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Leos Carax (born Alexandre Oscar Dupont in 1960) can justifiably be called an exceptional filmmaker. From erstwhile directorial prodigy of the early 1980s, he has developed into a controversial protagonist of international auteur cinema and retains a special position in French film today. Euphorically celebrated or resolutely rejected, the great legend is surrounded by many legends, not least regarding the sensational story behind the production of LES AMANTS DU PONT-NEUF, when he grossly exceeded both budget and deadline. Carax has only made six feature-length films in about 40 years. His slim oeuvre, however, is exceedingly rich in attractions and obsessions. Excessive in means, radically stylized and of great impact, his films cannot be pinned down to any genre. They burst with visual and acoustic inventions and bear witness to an extraordinary wealth of ideas that does not shy away from overdose and comprises numerous cinephile references and allusions to film history. Carax's great theme is unhappy love and his preferred setting is the city of Paris. Denis Lavant functions as his alter ego, and the characters he embodies bear the filmmaker's first names: Alex and Oscar.

On the occasion of the Berlin premiere of Annette, Leos Carax’s most recent film, Arsenal presents a program of five feature-length films made by him between 1983 and 2012 as part of the Berlin French Film Week.

BOY MEETS GIRL (Leos Carax, F 1983, 27.11.) Both in their early 20s, Alex (Denis Lavant) and Mireille (Mireille Perrier) have been abandoned when they meet each other. He has lost his girlfriend to his best friend – whom he almost strangled as a consequence –, while she was left in the lurch by her lover. Mireille reads and does a tap dance and Alex wanders through the Parisian night in a checked jacket as David Bowie sings "When I Live My Dream". At a party, whose guests are from a cabinet of curiosities, they finally start talking, removed from the world. The young woman with short hair and black sunglasses becomes a Dreyer-esque Joan of Arc. Carax's debut feature film in radiant black and white has the stylized look of the 80s and is full of unusual ideas and bizarre situations that combine to create a romantic but tragic love story about the impossibility of being together.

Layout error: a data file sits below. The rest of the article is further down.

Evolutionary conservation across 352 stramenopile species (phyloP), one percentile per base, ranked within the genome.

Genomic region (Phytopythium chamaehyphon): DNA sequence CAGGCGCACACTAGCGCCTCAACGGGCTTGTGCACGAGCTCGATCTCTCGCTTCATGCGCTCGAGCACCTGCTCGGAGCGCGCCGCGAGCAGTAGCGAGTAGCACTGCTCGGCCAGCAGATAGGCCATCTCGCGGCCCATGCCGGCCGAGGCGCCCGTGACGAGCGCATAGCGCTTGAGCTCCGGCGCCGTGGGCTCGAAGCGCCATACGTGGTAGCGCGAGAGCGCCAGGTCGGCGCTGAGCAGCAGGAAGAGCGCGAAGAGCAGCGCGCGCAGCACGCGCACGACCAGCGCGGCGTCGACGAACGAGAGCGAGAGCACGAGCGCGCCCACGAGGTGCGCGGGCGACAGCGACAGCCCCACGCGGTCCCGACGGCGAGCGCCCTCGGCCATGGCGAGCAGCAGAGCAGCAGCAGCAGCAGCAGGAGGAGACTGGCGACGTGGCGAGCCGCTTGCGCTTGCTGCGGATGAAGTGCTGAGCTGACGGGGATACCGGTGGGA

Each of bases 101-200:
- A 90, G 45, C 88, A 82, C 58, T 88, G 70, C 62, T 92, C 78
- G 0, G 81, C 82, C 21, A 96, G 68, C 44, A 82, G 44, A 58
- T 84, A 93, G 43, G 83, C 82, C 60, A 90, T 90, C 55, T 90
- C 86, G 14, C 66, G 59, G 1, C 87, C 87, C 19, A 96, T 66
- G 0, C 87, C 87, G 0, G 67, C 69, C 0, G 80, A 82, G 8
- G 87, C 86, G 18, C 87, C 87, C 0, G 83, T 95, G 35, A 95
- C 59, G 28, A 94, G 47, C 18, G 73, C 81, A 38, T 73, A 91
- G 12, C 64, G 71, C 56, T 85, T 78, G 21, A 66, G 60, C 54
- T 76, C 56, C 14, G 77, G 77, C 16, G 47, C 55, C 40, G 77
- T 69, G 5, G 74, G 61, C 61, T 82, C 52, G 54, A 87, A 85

MAUVAIS SANG (The Night Is Young, Leos Carax, F 1986, 28.11.) Paris, in an unstipulated future: a comet comes dangerously close to Earth, the climate goes crazy, and a mysterious virus infects all human beings who have sex without loving their partner. There is a vaccine that two aging gangsters are hoping to steal from a lab with the help of the skilled magician and ventriloquist Alex (Denis Lavant). He leaves his girlfriend (Julie Delpy) for the job and falls in love with Anna (Juliette Binoche), the young companion of his client (Michel Piccoli) - which results in an ecstatic dance to David Bowie's "Modern Love." An extremely stylized dramaturgy of colors, cinephile allusions (including to Grémillon's La petite Lise, Anna Karina in Godard's Vivre sa vie, and Jean Cocteau), fade to black transitions, and the aesthetics of silent film are just a few of the elements from Carax's rich reserve of ideas.